Sep 13, 2011, 5:30 PM EST
This is essentially a must-click link, though I offer it with the caveat that it is an ESPN Insider piece, so many of you won’t be able to click it. My antipathy toward paywalls aside — and notwithstanding the fact that ESPN’s fortunes do not benefit me whatsoever — I believe that Insider subscription is worth it simply for the Keith Law and Buster Olney content. Law is always great, and Olney — even when I disagree with him — is so thorough and provides so many links to stuff I may not have seen, that he’s worth it too. So if you have the means, you should consider a subscription. Yes, you can throw the magazine away when it comes.
OK, sales pitch aside, Law has a piece up today about the rise of baseball in Europe. Mostly the challenges, actually, as there are all kinds of barriers making it harder for baseball to gain a foothold in Europe like it has in Asia and Latin America. But they are barriers that are slowly being worn down and one day we may start to see a steady flow of baseball players coming from Italy the Netherlands and countries where baseball is even less entrenched now. Law explains the challenges that have to be overcome in order to make that happen.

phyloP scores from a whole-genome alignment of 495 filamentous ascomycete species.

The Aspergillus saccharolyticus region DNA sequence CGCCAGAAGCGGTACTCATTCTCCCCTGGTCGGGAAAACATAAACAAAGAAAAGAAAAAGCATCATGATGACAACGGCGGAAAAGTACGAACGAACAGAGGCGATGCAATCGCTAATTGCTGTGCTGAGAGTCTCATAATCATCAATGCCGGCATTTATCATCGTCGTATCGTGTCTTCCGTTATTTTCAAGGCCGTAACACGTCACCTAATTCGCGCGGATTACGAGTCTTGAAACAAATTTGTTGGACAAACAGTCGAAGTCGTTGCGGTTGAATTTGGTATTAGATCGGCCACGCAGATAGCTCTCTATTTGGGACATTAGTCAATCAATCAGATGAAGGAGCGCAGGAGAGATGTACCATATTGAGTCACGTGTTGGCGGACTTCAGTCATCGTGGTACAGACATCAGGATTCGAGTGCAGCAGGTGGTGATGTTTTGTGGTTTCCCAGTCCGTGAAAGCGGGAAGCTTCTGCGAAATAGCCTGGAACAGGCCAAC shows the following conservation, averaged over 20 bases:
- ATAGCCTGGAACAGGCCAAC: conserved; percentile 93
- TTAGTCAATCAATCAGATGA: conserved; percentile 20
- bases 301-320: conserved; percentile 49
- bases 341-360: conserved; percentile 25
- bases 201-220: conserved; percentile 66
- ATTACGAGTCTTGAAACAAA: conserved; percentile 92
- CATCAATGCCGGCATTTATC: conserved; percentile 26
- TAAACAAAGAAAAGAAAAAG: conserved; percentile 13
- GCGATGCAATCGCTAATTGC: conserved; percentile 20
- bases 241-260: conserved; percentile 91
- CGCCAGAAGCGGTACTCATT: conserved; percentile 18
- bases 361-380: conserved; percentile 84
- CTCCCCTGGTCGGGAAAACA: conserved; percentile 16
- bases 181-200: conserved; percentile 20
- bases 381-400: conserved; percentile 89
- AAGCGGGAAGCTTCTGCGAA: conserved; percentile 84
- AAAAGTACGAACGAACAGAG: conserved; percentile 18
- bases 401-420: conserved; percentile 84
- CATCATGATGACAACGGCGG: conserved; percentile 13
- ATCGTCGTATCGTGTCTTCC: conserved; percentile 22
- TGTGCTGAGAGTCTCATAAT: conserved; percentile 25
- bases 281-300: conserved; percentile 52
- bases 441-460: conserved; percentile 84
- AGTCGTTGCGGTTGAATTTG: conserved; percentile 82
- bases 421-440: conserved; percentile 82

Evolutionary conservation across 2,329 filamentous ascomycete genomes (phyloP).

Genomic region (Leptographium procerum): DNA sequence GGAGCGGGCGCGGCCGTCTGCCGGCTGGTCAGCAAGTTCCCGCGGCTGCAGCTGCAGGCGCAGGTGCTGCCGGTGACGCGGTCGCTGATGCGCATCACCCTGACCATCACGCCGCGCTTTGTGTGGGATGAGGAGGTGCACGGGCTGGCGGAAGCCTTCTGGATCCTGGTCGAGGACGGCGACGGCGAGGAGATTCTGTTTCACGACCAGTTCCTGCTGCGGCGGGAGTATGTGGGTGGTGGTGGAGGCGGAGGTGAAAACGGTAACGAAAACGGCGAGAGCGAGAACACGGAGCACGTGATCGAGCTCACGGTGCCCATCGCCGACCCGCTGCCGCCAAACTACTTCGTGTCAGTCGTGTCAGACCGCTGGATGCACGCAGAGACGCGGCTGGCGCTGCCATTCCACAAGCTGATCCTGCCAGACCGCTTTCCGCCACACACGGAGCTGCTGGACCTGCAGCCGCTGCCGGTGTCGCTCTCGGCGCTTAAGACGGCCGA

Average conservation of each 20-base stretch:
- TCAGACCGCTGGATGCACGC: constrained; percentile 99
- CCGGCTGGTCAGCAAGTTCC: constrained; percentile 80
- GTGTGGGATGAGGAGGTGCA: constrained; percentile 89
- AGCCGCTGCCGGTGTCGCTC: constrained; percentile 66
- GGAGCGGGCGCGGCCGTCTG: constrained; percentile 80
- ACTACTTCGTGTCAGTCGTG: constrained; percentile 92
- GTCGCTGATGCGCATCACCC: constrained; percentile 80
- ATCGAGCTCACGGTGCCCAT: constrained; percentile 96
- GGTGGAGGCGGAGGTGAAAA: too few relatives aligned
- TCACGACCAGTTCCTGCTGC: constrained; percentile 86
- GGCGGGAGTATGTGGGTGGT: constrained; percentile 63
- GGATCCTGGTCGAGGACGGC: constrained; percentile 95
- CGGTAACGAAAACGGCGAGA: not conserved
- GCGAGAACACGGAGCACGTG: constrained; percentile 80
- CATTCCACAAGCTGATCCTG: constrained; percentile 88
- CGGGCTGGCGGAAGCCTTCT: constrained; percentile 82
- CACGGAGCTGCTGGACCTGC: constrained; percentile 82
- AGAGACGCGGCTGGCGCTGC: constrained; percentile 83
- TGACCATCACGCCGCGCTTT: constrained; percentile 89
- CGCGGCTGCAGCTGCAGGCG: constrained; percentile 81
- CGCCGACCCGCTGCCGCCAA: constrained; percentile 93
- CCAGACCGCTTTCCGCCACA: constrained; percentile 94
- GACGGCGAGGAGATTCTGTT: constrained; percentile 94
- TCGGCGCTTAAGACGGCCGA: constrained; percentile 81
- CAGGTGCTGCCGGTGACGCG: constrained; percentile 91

The biggest takeaway from the article for me is how much more labor intensive it seems to develop baseball talent than, say, basketball or soccer talent. In those sports athleticism can cover for an awful lot of rawness and lack of refinement early on. In baseball — as Law says — athleticism is necessary but not sufficient.
Anyway, a good read for anyone who wonders about where the stars of tomorrow might get their start.
- Robinson Cano agrees to $240 million deal with Mariners (260)
- Not everyone is happy about home plate collisions being taken away (135)
- Report: Yankees have agreed to a three-year deal with Carlos Beltran (125)
- Brett Gardner is drawing “significant” trade interest (113)
- Managers, GMs to meet today to discuss the abolition of home plate collisions (113)